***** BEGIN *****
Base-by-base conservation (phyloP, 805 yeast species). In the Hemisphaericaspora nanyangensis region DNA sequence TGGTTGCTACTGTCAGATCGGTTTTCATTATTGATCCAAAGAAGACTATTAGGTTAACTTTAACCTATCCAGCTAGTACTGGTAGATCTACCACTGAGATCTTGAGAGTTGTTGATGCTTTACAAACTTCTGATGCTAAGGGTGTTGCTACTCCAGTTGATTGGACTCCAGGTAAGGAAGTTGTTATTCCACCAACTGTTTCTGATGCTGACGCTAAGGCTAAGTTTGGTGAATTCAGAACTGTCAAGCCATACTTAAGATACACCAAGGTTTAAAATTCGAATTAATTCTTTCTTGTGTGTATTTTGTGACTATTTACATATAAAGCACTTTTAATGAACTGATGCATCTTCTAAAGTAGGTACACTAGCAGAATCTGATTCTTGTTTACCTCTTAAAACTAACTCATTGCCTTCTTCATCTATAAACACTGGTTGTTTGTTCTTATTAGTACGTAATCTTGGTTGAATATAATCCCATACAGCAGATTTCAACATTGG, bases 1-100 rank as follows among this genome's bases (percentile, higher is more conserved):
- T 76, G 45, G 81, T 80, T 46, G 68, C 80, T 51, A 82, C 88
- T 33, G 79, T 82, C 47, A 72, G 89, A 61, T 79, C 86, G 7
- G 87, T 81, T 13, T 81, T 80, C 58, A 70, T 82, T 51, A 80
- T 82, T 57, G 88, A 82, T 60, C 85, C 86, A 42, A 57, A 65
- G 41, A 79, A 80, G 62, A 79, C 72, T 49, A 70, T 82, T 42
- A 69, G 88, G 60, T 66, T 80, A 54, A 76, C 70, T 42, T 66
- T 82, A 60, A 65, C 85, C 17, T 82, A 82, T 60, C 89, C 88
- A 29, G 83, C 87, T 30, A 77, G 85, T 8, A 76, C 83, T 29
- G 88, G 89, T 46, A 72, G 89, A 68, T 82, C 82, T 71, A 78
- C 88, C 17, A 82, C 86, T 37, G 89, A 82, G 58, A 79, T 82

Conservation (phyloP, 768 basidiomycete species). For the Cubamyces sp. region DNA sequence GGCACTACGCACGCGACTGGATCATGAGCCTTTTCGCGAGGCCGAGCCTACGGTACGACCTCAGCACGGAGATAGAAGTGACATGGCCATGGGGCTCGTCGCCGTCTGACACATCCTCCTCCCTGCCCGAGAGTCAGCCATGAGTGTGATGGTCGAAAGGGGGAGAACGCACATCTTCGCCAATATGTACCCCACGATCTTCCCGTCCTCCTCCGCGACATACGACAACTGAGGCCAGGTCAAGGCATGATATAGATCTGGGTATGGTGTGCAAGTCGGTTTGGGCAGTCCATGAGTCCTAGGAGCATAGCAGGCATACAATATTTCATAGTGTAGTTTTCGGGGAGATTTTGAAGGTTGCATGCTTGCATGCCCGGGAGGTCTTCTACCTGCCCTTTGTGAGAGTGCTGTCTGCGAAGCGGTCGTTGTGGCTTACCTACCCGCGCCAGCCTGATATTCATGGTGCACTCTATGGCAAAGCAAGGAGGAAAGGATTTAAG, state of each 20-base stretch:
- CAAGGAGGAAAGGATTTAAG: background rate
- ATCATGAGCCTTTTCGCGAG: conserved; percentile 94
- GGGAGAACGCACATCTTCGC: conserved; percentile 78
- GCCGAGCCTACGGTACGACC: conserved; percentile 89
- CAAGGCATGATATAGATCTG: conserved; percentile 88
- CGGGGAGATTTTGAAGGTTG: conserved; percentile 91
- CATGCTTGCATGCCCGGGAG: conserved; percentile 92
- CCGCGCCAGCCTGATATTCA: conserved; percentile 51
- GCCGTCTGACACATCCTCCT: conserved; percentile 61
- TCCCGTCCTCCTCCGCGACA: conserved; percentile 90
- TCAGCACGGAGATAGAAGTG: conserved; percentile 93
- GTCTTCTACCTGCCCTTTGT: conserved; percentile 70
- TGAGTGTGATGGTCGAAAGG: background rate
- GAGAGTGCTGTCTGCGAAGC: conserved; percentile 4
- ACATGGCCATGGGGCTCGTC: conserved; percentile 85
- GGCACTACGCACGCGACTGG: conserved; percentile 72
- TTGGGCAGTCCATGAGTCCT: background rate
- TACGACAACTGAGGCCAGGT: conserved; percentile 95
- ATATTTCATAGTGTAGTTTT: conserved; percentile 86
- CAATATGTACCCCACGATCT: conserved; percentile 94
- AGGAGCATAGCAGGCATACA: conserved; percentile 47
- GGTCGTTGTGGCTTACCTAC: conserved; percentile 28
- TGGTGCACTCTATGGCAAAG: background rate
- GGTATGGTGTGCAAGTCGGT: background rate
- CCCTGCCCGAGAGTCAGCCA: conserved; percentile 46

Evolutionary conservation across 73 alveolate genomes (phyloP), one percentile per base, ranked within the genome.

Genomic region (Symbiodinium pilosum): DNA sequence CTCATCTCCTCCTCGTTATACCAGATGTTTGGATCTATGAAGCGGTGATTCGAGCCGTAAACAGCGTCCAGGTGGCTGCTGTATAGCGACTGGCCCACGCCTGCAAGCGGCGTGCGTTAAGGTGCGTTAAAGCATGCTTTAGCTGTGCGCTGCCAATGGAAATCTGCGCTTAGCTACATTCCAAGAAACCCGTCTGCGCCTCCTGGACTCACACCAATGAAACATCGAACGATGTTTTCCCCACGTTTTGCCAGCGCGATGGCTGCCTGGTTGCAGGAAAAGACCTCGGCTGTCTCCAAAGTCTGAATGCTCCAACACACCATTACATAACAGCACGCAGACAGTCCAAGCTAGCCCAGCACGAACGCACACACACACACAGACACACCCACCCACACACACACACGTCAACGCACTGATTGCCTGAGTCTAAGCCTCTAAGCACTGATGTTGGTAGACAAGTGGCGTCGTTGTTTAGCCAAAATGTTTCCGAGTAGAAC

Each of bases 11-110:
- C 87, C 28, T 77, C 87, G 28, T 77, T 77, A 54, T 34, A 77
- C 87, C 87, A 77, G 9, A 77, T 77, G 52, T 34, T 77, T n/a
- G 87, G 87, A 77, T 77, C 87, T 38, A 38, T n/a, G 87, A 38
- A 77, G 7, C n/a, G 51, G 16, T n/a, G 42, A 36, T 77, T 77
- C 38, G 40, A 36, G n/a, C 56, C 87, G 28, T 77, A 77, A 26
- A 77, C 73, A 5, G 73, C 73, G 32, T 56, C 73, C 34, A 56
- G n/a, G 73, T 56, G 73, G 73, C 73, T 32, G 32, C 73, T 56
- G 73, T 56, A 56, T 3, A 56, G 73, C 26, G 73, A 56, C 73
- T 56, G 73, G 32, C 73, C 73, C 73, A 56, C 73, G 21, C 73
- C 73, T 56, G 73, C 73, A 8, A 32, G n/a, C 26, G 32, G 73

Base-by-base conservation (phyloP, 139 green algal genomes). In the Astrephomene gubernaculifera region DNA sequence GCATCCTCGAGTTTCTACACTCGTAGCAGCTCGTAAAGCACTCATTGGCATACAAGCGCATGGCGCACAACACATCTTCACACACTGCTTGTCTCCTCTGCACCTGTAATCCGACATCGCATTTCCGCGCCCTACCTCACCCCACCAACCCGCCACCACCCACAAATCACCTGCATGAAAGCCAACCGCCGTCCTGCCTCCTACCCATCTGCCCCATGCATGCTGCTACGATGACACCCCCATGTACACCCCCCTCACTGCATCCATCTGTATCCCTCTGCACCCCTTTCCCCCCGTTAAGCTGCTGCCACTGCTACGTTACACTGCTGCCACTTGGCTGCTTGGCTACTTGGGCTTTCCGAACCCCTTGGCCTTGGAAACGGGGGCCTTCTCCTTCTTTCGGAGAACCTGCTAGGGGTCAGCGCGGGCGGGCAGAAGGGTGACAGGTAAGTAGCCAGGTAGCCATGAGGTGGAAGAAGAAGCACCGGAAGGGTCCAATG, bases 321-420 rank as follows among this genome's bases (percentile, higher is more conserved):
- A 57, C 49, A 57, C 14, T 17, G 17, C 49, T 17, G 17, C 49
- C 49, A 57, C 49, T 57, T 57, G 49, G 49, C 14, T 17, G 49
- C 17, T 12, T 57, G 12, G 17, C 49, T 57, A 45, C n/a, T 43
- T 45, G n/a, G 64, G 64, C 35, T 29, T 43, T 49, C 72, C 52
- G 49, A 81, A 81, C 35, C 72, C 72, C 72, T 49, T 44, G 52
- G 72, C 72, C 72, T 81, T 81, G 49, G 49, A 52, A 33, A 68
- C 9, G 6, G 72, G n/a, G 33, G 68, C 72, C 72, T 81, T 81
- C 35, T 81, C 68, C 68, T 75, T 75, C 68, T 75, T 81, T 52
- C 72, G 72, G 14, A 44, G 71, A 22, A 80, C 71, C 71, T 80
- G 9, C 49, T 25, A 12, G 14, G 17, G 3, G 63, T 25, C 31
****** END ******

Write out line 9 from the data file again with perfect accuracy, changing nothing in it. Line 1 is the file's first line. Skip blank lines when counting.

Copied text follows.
- A 29, G 83, C 87, T 30, A 77, G 85, T 8, A 76, C 83, T 29